HIV Related Stigma among Service Providers in China
Principal Investigator: Li Li
Abstract: China has 1 million Persons Living with HIV (PLH) with the rate rising exponentially over the last five years. Yunnan Province represents the largest portion of China's HIV epidemic, primarily among injecting drug users. While undocumented systematically, substantial experience with other stigmatizing disorders and anecdotal accounts document that HIV-related stigma is high and impedes effective responses for prevention and care in China. This application addresses HIV-related stigma among health care providers in Yunnan Province. Stigma is defined as a multidimensional construct with sociocultural, structural, and interpersonal determinants; providers' stigmatizing attitudes and behaviors can be influenced by educating providers about HIV-related policies and providing access to implement the policies, training providers over time to be knowledgeable about transmission and how to protect themselves, acceptance of PLH, and diffusing positive messages to peers. It is anticipated that providers' attitudes and behaviors will influence health care delivery to PLH. A collaborative research team from the Chinese Center for Disease Control and the UCLA Center for Community Health will implement a 3-year investigation among health providers and administrators in Yunnan Province in 3 phases. Phase 1 will consist of qualitative interviews regarding HW-related experiences, stigma, barriers and facilitators of care to PLH, and assessment measures for these concepts with: 1) 20 PLH and 10 of their family members; 2) 20 service providers; and 3) 20 health service administrators, with the addition of questions focused on HIV-related policies and procedures. Phase 2 will consist of a survey of 900 service providers and administrators in Yunnan Province on the prevalence and sources of HIV-related stigma. Using the results from the initial phases, an intervention will be developed and pilot tested with 50 service providers and evaluated using a comparison group of 50 providers over 6-months. The goals of the intervention will be to reduce stigmatizing attitudes towards PLH and diffusion of positive messages about PLH from service providers, education on HIV-related policies and access to resources to implement HW testing, universal precautions, and HIV treatment and care (using current Chinese standards of care). These data will prepare the team to conduct a randomized controlled trial across different levels of health care providers in China.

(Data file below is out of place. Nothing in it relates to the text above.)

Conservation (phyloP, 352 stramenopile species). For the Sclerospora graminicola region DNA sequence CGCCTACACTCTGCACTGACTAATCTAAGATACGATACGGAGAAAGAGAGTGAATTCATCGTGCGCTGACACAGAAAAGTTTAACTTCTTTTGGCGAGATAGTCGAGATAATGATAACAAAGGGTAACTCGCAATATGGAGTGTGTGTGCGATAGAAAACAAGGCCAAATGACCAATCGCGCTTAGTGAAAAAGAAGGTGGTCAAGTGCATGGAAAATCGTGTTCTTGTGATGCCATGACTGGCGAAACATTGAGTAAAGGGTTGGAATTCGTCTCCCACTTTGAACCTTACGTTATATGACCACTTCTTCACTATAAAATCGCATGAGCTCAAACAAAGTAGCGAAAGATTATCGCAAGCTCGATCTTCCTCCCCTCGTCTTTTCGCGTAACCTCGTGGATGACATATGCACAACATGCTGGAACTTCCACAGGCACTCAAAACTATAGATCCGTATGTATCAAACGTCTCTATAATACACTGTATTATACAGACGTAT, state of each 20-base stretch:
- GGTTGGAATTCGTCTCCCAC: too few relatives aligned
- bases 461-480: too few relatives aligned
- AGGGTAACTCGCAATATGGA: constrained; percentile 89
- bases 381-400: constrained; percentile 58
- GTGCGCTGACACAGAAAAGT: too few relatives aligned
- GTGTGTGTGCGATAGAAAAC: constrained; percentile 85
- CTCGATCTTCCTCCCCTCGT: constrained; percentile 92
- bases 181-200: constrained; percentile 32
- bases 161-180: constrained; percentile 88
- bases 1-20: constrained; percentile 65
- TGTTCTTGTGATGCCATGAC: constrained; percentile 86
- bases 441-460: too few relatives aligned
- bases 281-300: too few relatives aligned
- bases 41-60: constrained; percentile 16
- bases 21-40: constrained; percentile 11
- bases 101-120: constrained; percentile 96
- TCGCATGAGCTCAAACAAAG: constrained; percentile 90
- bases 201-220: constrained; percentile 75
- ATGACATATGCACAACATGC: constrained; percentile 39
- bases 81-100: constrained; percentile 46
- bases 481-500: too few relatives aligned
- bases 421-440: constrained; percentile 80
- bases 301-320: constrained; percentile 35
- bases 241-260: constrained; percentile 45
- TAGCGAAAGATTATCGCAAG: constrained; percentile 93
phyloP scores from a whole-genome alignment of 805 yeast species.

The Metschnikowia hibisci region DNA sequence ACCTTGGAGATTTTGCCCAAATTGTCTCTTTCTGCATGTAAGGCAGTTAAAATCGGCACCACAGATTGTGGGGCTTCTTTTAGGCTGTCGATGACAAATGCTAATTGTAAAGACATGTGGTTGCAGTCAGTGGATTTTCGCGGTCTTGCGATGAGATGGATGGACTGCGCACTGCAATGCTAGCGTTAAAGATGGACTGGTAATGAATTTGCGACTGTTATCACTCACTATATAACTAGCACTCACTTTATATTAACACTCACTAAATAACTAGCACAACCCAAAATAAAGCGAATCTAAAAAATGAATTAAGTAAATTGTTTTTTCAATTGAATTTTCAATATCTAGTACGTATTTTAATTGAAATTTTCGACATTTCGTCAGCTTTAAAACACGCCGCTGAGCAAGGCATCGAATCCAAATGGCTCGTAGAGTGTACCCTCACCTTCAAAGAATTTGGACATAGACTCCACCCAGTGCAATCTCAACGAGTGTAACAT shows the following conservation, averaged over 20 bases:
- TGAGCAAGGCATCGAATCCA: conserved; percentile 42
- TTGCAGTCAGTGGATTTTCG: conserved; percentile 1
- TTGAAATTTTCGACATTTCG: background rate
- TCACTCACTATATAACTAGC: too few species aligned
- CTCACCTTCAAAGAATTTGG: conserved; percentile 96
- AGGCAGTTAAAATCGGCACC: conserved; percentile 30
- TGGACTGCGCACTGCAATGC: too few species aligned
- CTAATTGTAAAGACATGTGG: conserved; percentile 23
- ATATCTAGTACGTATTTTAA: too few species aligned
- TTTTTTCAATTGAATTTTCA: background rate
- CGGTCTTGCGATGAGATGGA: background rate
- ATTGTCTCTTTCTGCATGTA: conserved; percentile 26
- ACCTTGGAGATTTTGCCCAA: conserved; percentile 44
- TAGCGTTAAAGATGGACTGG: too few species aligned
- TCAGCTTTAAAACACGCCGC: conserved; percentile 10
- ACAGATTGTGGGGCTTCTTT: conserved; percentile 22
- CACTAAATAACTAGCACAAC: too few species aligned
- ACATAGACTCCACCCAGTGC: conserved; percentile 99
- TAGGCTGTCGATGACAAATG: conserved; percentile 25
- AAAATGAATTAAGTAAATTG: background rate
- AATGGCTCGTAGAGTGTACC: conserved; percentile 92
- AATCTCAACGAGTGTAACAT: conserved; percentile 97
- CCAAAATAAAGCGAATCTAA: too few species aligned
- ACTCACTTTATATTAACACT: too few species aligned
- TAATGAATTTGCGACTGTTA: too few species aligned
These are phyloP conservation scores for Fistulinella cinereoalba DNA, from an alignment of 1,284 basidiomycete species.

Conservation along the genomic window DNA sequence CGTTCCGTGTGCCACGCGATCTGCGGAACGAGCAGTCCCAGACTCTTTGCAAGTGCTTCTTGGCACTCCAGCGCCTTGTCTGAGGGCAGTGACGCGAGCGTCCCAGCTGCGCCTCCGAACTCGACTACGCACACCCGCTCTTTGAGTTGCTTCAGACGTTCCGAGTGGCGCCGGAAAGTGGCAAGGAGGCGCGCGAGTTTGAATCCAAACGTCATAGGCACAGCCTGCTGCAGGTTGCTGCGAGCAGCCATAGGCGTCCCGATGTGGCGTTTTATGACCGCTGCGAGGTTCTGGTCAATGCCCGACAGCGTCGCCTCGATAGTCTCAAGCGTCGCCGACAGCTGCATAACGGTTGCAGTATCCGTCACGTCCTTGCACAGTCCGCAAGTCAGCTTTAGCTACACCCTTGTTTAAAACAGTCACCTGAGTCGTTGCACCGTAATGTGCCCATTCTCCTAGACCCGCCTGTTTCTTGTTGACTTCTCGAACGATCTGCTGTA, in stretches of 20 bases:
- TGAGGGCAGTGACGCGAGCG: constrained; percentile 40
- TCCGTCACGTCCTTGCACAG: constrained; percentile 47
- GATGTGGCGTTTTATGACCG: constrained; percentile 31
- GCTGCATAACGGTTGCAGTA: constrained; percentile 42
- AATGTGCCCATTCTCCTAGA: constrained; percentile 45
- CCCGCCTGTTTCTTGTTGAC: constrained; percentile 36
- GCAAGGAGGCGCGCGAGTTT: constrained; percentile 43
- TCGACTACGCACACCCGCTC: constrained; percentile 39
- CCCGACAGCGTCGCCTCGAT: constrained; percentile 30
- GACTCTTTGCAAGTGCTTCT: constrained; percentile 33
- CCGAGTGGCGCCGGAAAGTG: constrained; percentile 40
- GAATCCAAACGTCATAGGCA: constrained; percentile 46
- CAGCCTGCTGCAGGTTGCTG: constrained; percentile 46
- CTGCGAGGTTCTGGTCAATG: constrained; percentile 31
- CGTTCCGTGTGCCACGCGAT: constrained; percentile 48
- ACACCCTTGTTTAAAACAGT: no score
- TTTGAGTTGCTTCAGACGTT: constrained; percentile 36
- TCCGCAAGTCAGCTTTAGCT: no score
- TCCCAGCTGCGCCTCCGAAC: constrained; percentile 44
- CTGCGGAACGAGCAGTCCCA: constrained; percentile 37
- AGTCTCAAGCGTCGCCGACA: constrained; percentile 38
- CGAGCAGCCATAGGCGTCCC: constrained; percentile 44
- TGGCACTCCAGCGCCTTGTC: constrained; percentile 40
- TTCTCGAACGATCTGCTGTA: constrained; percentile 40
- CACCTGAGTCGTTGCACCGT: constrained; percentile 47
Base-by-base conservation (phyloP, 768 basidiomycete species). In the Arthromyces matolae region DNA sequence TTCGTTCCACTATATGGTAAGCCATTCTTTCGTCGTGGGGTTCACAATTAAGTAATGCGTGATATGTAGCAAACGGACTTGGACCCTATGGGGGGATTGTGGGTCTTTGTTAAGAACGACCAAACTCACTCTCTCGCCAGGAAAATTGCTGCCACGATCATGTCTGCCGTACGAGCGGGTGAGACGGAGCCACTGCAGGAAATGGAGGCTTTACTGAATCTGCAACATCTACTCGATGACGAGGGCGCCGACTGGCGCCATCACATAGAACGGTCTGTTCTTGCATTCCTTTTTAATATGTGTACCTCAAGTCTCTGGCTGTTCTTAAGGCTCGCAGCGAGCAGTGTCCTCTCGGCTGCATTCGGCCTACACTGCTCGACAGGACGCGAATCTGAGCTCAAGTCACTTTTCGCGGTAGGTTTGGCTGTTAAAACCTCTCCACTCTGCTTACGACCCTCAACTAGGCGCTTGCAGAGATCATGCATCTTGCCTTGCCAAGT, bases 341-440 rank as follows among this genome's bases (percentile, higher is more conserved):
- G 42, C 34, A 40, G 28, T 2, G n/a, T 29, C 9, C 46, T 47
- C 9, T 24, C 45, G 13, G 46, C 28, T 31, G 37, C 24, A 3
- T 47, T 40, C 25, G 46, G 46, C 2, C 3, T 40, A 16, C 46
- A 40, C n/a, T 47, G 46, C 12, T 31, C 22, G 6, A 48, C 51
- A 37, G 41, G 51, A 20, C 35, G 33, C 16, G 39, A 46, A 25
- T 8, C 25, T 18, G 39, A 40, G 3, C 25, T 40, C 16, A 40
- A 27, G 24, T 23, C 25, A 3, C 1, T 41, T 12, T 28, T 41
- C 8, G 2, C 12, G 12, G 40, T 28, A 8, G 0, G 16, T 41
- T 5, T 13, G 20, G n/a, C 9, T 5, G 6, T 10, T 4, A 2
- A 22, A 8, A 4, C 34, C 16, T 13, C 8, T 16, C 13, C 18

Funding Period: 2003-09-12 - 2007-06-30
more information: NIH RePORT
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Center for Community Health, Semel Institute for Neuroscience and Human Behavior, University of California at Los Angeles, Los Angeles, CA 90024, USA